+ Rom. iv. 4.
because they had been chosen of God and trained by him. They were distinguished by peculiarities of his appointing, and maintained his worship among them. In the same way believers are addressed as “a chosen generation, a royal priesthood, an holy nation, a peculiar people, that they should show forth the praises of him who has called them out of darkness into his marvellous light.
To persons answering this description the possession of Canaan was restricted; for them the original inhabitants were driven out, or brought into subjection, nor could the claims of any others be admitted. So heaven is the “inheritance of the saints in light.”+ It was to his own people that Christ said, “I go to prepare a place for you.” I As the descendants of Abraham were known to be the people of God by certain peculiarities which he had imposed upon them, in like manner the people of God are now distinguished by a strong line of demarcation : “They are not of the world, even as Christ was not of the world.” They walk even as he walked,|| and make it manifest that they are his by the manner in which they identify themselves with his honour and glory.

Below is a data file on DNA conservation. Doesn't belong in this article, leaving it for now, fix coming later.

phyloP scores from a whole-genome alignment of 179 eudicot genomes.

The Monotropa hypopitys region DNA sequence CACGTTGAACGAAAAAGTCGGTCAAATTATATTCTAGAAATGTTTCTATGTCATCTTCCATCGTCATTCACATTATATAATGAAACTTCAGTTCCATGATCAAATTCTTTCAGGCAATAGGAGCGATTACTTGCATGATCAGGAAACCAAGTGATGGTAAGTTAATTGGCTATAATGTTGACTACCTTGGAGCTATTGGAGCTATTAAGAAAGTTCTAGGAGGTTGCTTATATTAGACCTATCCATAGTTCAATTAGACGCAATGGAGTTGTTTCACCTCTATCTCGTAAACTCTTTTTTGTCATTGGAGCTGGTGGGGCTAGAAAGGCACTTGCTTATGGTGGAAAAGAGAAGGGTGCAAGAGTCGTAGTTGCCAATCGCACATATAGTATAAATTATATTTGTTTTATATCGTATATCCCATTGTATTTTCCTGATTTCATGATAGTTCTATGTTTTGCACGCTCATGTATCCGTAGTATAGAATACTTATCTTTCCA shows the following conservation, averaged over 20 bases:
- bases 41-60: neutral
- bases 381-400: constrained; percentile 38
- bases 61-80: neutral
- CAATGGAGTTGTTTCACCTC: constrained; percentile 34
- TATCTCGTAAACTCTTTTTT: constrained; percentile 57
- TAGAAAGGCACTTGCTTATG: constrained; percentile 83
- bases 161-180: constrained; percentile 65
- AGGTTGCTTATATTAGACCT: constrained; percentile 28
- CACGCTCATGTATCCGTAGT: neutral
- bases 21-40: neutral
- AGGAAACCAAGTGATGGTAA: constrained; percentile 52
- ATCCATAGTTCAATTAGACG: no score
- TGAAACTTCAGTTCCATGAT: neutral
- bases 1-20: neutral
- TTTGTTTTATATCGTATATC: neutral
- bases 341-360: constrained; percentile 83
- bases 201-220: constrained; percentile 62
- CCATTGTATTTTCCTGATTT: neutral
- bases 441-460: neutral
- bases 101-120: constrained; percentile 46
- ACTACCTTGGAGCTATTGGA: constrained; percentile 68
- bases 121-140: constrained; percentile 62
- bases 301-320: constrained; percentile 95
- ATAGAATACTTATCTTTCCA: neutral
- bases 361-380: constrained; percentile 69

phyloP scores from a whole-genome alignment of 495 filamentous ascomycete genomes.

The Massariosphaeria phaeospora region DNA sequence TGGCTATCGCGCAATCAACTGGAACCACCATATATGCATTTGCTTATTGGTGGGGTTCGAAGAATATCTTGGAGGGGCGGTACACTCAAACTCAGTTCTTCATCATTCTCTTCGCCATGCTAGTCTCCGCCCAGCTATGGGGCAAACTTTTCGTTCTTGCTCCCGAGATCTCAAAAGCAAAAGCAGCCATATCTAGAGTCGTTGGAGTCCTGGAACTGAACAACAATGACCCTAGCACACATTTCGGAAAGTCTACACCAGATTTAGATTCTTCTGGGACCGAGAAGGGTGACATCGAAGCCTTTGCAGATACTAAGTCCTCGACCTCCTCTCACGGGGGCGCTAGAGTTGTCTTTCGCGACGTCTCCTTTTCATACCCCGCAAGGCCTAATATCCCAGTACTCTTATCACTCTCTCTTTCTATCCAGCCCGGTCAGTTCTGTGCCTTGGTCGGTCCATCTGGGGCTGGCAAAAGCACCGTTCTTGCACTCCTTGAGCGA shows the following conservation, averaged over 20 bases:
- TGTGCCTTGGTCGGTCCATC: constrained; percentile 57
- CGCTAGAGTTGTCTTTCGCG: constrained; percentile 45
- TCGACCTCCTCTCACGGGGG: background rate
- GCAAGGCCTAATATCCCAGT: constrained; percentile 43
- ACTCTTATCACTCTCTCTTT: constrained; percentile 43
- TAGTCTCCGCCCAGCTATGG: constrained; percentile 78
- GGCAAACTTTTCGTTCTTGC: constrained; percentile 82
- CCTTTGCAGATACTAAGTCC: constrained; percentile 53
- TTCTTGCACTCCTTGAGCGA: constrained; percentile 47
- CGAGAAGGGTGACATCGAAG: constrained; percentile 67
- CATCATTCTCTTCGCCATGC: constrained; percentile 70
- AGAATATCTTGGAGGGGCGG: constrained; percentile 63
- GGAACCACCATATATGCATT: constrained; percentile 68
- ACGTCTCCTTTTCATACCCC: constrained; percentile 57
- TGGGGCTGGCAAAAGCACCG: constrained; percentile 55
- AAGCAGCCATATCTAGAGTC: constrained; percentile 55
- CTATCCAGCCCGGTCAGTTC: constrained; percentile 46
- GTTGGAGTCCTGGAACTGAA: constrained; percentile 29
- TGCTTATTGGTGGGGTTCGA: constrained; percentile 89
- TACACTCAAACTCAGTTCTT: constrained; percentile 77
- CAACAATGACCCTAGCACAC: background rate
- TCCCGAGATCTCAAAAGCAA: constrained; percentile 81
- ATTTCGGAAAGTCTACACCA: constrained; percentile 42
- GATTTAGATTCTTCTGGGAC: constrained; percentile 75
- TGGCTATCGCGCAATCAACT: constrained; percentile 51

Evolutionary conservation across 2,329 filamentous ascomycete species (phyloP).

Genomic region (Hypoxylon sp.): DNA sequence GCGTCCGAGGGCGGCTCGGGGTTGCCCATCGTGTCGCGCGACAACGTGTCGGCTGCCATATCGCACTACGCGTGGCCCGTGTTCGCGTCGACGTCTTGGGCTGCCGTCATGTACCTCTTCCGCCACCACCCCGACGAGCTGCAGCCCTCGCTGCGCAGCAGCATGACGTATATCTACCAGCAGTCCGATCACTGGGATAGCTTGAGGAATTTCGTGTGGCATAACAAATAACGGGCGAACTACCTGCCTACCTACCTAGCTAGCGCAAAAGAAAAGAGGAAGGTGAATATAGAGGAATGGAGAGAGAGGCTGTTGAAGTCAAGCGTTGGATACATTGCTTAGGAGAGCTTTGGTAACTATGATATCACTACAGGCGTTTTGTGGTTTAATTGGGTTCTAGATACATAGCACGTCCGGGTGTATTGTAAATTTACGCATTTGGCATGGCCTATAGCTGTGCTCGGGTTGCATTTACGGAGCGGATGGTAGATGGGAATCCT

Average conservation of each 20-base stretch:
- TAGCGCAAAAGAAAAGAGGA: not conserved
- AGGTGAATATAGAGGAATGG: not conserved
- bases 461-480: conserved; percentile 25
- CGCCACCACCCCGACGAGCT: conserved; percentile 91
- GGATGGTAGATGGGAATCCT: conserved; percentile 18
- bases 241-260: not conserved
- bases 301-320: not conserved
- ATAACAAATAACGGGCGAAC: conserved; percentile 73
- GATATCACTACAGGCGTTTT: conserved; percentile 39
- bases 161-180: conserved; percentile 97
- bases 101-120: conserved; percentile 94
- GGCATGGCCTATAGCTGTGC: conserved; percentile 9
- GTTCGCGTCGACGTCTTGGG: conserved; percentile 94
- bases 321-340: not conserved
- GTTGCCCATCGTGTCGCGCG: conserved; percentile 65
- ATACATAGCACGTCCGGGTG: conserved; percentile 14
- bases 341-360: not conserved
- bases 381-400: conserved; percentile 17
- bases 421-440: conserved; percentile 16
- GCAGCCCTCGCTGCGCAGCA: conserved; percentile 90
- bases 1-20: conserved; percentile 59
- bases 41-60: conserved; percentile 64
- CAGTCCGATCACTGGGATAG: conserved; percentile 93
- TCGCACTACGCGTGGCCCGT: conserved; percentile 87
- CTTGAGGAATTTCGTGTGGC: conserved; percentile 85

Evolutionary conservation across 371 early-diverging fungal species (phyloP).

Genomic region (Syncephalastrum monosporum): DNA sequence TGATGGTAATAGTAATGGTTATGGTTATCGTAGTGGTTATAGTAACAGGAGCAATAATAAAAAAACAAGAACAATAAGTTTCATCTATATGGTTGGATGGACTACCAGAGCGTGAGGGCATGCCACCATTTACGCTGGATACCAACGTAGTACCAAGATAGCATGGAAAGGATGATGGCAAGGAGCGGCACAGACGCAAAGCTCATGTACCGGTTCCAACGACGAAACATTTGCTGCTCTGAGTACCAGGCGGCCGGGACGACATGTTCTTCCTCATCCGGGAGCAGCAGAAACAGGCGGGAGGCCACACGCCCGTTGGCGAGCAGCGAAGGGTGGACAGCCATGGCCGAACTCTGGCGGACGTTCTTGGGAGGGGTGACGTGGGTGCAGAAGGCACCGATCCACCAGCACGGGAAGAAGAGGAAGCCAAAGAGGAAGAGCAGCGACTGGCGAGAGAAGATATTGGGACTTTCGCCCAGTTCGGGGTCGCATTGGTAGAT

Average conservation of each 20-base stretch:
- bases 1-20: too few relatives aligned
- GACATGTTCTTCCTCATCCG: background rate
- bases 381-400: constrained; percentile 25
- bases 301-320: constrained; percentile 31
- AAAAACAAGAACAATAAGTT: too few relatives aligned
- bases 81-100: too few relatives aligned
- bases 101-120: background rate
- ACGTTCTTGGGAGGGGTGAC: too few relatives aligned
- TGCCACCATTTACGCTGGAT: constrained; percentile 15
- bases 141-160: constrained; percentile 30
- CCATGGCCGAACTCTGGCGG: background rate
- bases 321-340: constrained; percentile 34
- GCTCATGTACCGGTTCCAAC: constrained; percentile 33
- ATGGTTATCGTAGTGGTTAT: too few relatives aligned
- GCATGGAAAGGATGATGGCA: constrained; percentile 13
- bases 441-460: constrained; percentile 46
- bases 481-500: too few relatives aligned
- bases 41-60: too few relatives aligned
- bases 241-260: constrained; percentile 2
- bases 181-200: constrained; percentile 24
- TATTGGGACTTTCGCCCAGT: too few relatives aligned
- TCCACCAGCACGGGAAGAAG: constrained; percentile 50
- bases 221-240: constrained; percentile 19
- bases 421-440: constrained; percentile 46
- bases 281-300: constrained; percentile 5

1. This rest is for them collectively; for the writer of the Epistle to the Hebrews speaks of heaven under the idea of keeping a sabbath : but this is an observance which implies number, harmony, and reciprocal enjoyment. Though it is true likewise that each believer, upon entering the celestial world, has his perfection of * 1 Pet. ii. 9. + Col. i. 12. 1 John xiv. 2.